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Medieval History in Virtual Worlds

The usage of virtual worlds for simulating history has been little discussed although projects in design schools have repeatedly used “the medieval world” to teaching the technicalities.

Simulating History in Virtual Worlds
By Nicola Lercari
In: Handbook on 3D3C Platforms
Part of the series Progress in IS pp 337-352

ABSTRACT:

Handbook on 3c3d platforms coverThe usage of virtual worlds for simulating history has been little discussed, particularly when 3D3C worlds present scientifically accurate visualization of the past or re-enact specific socio-cultural dynamics and historical events. This chapter ponders the value of virtual worlds as tools for historical research and seeks answers to research questions such as:

does social interaction within a historical virtual world change the way we perceive or remember our heritage?

How can different viewpoints on history—in terms of class, race, ethnicity, and gender—be represented in a historical virtual world? What is the power of the visualization of the past on 3D3C worlds’ users?

This chapter explores the production of knowledge of the past and digital memory in virtual worlds and strives to demonstrate that these media are cultural models capable of conveying new information about our heritage and societies.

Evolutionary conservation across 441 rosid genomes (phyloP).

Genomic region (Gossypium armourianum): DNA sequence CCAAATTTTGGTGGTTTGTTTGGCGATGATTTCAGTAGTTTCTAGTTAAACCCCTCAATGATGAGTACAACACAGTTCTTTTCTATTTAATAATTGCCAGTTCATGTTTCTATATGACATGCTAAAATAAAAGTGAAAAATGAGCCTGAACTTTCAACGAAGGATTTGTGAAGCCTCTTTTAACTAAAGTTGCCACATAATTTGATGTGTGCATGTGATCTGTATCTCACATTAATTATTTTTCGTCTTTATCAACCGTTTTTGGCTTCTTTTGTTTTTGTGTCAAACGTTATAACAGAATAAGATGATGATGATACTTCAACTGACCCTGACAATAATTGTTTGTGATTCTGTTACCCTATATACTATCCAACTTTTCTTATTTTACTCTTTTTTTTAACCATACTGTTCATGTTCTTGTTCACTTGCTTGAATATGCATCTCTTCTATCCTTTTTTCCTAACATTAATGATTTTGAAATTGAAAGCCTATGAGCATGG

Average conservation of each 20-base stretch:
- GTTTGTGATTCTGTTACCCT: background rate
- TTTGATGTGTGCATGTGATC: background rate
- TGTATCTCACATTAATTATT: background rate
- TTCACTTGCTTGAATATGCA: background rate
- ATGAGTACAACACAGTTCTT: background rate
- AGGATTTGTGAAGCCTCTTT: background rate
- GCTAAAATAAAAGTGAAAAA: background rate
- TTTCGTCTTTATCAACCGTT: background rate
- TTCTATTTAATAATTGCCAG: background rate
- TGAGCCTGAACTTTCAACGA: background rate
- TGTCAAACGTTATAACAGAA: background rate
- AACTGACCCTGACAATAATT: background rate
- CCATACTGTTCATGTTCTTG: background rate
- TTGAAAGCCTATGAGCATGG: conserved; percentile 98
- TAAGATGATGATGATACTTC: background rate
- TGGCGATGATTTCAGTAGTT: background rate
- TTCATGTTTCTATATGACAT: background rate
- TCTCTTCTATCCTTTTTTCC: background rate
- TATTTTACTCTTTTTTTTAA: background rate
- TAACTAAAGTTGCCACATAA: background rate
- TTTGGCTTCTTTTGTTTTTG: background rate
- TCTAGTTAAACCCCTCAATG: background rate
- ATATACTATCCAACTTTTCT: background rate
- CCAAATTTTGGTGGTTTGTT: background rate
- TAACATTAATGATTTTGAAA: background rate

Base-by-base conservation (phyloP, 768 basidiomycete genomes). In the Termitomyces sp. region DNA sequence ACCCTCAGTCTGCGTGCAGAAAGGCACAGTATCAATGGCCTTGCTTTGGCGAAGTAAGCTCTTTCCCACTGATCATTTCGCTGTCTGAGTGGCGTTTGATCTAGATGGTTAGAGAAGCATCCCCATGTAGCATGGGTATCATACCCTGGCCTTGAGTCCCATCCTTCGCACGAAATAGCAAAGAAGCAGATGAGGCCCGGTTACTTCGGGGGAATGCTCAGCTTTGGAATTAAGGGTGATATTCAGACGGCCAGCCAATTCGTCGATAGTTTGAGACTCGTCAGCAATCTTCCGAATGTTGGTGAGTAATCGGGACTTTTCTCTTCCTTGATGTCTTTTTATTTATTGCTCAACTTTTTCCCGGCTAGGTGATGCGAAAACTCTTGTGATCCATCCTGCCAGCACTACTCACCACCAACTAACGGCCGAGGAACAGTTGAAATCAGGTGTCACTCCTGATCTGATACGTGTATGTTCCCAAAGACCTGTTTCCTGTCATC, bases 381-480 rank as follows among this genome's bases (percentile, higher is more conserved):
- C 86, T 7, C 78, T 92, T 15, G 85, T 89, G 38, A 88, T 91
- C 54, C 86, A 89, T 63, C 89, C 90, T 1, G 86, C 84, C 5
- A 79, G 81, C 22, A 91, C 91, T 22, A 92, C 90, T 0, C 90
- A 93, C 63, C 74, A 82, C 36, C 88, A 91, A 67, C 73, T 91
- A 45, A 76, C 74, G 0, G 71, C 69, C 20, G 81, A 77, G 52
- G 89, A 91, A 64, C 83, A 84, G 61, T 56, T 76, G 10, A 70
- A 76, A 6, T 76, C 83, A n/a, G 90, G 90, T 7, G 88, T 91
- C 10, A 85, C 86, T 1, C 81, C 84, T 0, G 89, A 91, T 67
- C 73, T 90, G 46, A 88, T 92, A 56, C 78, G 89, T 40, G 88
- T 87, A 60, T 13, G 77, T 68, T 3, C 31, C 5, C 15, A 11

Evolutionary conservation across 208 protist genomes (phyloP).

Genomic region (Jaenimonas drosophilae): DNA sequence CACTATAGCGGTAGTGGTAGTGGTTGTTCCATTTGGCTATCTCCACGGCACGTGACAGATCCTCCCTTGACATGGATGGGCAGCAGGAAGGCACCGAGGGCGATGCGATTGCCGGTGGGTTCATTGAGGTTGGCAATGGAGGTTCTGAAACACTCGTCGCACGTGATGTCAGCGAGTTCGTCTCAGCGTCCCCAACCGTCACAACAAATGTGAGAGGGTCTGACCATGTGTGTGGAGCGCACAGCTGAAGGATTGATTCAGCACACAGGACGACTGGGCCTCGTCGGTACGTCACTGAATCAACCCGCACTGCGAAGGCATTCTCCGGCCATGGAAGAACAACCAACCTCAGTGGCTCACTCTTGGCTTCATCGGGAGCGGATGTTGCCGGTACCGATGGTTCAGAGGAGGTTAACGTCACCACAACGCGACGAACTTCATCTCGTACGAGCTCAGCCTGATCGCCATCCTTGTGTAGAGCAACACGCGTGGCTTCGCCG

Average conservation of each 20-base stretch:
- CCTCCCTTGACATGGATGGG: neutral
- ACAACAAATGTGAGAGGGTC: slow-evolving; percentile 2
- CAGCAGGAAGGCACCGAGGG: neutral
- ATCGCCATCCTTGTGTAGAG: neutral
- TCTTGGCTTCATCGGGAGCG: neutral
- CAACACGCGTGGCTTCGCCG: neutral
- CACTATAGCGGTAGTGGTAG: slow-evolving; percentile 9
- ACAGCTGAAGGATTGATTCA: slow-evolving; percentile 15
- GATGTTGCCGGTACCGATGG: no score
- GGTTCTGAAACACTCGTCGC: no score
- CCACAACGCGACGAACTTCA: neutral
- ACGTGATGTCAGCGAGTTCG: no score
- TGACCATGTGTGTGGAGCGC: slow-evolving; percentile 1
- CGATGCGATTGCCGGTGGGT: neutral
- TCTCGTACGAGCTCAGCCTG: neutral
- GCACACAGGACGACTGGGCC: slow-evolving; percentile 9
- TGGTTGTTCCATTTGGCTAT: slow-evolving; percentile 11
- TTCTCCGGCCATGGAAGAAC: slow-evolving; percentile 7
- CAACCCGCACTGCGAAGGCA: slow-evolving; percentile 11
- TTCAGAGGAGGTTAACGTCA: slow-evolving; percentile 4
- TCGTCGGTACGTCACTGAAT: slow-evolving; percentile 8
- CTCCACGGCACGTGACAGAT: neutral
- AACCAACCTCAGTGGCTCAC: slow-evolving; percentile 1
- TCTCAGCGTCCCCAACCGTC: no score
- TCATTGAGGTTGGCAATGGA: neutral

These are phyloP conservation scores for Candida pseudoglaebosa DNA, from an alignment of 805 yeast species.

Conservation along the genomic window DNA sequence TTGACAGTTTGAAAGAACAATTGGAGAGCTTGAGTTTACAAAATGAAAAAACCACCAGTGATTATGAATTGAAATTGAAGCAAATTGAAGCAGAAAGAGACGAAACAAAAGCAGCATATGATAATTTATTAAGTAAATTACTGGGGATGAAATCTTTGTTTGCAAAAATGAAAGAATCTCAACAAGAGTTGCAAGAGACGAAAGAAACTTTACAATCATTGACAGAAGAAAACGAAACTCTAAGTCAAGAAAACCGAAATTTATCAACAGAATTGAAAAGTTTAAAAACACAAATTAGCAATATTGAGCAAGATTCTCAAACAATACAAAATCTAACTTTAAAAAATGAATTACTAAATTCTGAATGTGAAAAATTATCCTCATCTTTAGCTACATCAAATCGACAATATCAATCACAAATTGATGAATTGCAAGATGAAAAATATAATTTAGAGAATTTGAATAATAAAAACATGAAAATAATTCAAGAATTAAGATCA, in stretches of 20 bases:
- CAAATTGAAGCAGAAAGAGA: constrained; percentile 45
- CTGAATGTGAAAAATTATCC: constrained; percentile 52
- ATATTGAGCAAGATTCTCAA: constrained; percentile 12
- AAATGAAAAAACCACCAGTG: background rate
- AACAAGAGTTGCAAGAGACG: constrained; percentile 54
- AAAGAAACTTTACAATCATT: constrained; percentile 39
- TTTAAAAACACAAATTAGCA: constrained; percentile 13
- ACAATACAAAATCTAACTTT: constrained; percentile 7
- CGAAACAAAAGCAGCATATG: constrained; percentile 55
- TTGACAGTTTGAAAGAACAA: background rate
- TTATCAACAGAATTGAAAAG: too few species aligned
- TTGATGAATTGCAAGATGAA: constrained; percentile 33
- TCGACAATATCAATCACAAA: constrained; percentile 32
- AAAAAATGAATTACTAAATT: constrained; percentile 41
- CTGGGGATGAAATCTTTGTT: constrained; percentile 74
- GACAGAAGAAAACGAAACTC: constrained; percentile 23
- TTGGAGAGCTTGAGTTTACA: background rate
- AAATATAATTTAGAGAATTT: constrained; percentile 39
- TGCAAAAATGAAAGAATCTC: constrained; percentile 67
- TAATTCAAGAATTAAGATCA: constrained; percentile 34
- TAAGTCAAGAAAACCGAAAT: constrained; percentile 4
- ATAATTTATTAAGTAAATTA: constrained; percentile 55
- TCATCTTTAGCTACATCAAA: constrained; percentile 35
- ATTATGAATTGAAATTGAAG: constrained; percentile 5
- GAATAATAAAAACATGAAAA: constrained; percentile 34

ABOUT THE AUTHOR:

Nicola Lercari, Ph.D., is an Assistant Professor of World Heritage at the University of California Merced where he investigates 3D mapping and remote sensing technologies applied to cultural and natural heritage, cross-media systems for museums, and the analytical and interpretative role of the visualization of the past. Nicola received his Ph.D. in History and Computing from the University of Bologna, Italy with a dissertation on public history and the visualization of medieval urban spaces. Nicola has worked on several digital humanities initiatives both in Italy (CINECA supercomputing center and University of Bologna) and in the United States. Nicola also co-founded the Dig@Lab, a digital archaeology initiative at Duke University. Nicola takes part in the international research projects 3D – Digging at Çatalhöyük (excavation and digital documentation of a Neolithic city in Central Anatolia) as supervisor for laser scanning, digital documentation, and real-time visualization.